Hierarchical modeling of nonlinear multivariate spatio-temporal dynamical systems in the presence of uncertainty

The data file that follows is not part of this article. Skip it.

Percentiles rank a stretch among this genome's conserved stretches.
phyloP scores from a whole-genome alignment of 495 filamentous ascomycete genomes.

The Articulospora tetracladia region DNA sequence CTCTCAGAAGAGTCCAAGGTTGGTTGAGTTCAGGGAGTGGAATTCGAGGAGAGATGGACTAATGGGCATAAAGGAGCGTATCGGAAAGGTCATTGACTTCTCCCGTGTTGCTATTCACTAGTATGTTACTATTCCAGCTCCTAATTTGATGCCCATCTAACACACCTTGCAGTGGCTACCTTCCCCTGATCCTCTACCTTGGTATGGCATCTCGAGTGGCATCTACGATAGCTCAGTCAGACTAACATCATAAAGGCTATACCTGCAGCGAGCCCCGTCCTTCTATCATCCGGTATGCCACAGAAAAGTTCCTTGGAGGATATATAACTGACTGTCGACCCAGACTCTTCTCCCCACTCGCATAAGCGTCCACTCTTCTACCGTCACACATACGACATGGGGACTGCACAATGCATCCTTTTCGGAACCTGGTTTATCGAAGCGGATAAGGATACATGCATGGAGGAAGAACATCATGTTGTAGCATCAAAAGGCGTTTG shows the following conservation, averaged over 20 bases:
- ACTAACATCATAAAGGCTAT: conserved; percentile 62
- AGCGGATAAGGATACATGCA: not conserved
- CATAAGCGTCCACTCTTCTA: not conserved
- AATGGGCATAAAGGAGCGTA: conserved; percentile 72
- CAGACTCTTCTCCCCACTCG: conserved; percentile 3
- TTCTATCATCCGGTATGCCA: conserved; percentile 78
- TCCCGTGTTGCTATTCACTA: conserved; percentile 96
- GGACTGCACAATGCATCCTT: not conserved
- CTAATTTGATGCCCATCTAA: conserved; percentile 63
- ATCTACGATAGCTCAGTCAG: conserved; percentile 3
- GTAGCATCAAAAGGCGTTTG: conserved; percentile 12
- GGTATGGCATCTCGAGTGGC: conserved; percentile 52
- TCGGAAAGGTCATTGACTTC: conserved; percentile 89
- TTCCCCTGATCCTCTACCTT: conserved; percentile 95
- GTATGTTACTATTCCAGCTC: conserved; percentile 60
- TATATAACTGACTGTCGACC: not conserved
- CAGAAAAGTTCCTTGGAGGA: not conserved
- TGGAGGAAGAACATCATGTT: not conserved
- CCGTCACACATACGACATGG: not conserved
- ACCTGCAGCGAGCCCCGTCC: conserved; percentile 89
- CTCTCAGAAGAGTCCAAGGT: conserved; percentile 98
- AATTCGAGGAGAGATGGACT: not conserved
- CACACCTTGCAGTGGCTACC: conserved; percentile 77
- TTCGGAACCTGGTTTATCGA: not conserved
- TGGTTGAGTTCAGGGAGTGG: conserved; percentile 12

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[ACCESS RESTRICTED TO THE UNIVERSITY OF MISSOURI AT AUTHOR'S REQUEST.] Dynamic spatio-temporal models are statistical models that specify the joint distribution of a spatio-temporal process as the product of a series of conditional models whereby the current value of the process is conditioned on the process at the previous time point. Spatio-temporal dynamical models are often truer to the underlying scientific etiology of the process than their descriptive, covariance-based, counterpart, but are overparameterized even in simple linear settings (the curse of dimensionality). This problem is even worse in nonlinear settings. The use of mechanistic models to motivate the parameterization of a dynamical spatio-temporal model provides a way of reducing the dimensionality of the parameter space while still including important dynamics. However, in certain situations the numerical solutions to the mechanistic models are computationally expensive, and so using them within a Bayesian hierarchical model is not feasible. For these situations, one can use computer model emulators, computationally inexpensive statistical surrogates for the complex mechanistic model. In this dissertation, we provide several examples of using mechanistic models to motivate the parameterization of Bayesian hierarchical models for multivariate, nonlinear spatio-temporal models describing lower trophic level marine ecosystem dynamics. These examples include the use of a forest of one-dimensional computer model emulators to model a three-dimensional scientific process, emulator-assisted data assimilation, and the use of mechanistic models to motivate the parameterization of multivariate dynamical spatio-temporal models that exhibit quadratic nonlinearity.
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